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China, India sign no aggression treaty

India and China on Friday took a historic step by committing themselves against launching military attacks on each other and agreed not to cross the line of actual control along their common border.

These decisions are part of a series of confidence building military measures agreed upon by the two countries at the end of 90-minute official talks between Prime Minister H D Deve Gowda and Chinese President Jiang Zemin.

The agreement was signed by External Affairs Minister I K Gujral and Chinese Vice-Premier and Foreign Minister Qian Qichen in Deve Gowda and Jiang's presence at a simple ceremony in Hyderabad House.

Three other agreements were also signed on maintenance of an Indian consulate-general in Hong Kong after it passes into Chinese hands in June, co-operation in curbing drug trafficking and on maritime transport.

In his opening remarks, Deve Gowda described the confidence building measures agreement as a major step forward. He said it was built on the foundation of the 1993 agreement on maintenance of peace and tranquility on the border.

The two countries were also working on a fifth agreement on investment protection, but it could not be finalised.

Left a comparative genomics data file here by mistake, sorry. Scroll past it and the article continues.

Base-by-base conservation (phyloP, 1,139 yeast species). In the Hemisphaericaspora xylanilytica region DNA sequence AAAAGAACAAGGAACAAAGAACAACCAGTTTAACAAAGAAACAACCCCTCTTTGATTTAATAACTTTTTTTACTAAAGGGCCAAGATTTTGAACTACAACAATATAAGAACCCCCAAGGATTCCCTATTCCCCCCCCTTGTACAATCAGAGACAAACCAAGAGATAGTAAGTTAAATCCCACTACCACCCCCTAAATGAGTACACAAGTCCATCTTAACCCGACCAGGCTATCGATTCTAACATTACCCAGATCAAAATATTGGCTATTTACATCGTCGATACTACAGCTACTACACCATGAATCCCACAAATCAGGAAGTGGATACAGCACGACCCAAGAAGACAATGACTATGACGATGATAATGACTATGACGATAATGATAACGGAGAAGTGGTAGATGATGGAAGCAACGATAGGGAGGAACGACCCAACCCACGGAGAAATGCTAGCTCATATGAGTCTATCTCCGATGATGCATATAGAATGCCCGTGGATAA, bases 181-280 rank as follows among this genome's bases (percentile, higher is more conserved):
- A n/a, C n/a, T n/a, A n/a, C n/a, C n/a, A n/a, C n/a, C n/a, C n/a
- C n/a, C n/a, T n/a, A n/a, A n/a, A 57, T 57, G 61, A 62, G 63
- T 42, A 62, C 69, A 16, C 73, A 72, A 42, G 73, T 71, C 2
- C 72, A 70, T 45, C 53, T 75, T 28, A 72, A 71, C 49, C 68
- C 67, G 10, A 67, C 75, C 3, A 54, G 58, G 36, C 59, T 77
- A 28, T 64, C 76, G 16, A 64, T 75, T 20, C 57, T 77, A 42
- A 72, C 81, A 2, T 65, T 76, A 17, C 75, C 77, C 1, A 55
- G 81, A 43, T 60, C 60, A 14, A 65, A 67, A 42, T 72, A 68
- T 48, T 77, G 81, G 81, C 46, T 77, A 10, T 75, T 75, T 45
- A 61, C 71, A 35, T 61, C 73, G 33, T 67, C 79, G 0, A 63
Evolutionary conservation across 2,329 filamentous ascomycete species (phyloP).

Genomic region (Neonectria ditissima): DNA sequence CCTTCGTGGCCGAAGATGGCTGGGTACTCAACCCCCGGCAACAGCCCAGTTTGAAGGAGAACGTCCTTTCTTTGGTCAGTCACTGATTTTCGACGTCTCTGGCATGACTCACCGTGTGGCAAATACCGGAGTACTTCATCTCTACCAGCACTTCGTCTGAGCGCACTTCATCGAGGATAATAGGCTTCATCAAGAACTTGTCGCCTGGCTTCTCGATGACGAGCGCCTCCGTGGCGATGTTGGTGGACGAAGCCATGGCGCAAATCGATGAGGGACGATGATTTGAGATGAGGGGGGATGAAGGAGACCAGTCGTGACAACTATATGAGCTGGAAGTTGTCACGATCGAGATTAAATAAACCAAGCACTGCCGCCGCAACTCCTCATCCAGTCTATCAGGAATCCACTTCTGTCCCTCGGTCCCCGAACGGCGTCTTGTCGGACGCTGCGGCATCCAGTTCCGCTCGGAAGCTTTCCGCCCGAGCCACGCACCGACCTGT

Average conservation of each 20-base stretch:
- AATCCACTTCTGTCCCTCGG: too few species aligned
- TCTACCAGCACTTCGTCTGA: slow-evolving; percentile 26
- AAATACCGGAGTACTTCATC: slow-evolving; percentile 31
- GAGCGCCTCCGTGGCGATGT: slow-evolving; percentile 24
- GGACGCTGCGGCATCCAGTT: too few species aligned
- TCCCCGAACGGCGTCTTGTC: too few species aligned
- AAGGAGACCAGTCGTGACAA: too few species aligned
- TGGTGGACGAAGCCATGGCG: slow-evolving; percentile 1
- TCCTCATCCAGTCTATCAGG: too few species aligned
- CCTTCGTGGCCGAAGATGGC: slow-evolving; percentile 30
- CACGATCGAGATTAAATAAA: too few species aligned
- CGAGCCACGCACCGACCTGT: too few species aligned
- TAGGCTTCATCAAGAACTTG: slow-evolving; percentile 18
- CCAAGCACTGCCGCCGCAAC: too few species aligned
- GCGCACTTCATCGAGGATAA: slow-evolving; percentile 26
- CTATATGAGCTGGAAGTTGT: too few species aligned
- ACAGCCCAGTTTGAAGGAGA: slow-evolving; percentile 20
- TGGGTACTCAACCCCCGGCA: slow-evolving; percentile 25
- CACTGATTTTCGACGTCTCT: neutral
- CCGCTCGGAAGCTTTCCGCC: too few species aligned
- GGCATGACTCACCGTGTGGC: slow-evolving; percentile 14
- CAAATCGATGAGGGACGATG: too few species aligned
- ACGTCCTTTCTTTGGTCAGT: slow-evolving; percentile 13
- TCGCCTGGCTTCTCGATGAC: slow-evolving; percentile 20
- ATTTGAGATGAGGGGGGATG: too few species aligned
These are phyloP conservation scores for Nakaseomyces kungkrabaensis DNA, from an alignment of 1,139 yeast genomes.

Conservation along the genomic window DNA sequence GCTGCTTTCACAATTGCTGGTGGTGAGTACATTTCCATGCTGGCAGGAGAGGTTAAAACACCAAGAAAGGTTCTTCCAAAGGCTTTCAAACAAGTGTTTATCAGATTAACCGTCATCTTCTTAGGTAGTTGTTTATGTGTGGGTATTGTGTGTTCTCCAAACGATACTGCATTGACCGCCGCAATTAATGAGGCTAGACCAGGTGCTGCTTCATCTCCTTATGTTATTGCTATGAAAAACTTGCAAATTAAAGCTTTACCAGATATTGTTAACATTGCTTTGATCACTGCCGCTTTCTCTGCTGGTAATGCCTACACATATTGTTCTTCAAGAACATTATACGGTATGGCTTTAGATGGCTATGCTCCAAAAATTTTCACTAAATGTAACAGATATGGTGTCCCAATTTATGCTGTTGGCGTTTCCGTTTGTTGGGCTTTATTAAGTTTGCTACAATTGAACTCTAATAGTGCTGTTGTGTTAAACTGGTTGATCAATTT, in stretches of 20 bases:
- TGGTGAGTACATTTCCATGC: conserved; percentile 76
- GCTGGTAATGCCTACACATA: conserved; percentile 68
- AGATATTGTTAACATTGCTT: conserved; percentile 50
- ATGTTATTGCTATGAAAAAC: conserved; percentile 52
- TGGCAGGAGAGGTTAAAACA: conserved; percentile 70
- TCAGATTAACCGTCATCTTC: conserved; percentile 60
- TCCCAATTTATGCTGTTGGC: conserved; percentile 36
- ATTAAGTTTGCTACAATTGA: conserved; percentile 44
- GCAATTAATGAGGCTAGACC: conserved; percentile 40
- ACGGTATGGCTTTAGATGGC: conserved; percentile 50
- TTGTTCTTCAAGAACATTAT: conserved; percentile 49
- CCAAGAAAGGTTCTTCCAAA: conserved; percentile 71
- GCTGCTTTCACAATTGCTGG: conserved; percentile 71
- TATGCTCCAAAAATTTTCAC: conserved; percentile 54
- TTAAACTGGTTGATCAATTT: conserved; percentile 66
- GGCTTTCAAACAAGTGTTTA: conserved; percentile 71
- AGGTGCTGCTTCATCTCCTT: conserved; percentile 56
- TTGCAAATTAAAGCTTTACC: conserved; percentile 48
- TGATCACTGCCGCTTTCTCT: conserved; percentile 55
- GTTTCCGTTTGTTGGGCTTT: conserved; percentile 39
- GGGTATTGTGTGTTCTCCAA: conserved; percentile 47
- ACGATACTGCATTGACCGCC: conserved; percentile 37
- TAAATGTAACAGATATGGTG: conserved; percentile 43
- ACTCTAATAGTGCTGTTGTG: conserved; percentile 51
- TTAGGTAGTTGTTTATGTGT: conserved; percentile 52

The 12-article agreement on confidence building measures also stipulates that the two countries will reduce or limit their respective military forces within mutually agreed geographical zones along the LAC.

India and China also agreed to reduce the number of field army, border defence forces, paramilitary forces and any other mutually agreed category of armed force deployed.

The major categories of armaments to be reduced are: Combat tanks, infantry combat vehicles, guns including howitzers with 70 mm or bigger calibre, mortars with 120 mm or bigger calibre, surface-to-surface missiles, surface-to-air missiles and any other weapon system.

The two sides will exchange data on the military forces and armaments to be reduced and to be kept within the agreed zones.

It was also agreed to avoid holding largescale military exercises involving more than one division (approximately 5,000 troops) in close proximity of the LAC, prior notification should be given to the other side.

The agreement provides that the sides will take adequate measures to prevent any air intrusions along the LAC.

It lays down that combat aircraft -- including fighter, bomber, reconnaissance, military trainers, armed helicopters and other armed aircraft -- would not fly within ten kilometers of the LAC.

In case, such flights are to be operated, advance information should be given.

The agreement stipulates that unarmed aircraft, surveyor aircraft and helicopters will be permitted to fly up to the LAC, but no military aircraft will be allowed to fly across the LAC except with prior permission.

The agreement will remain valid until either side decides to terminate it after giving six months notice in writing.


The text of the Treaty

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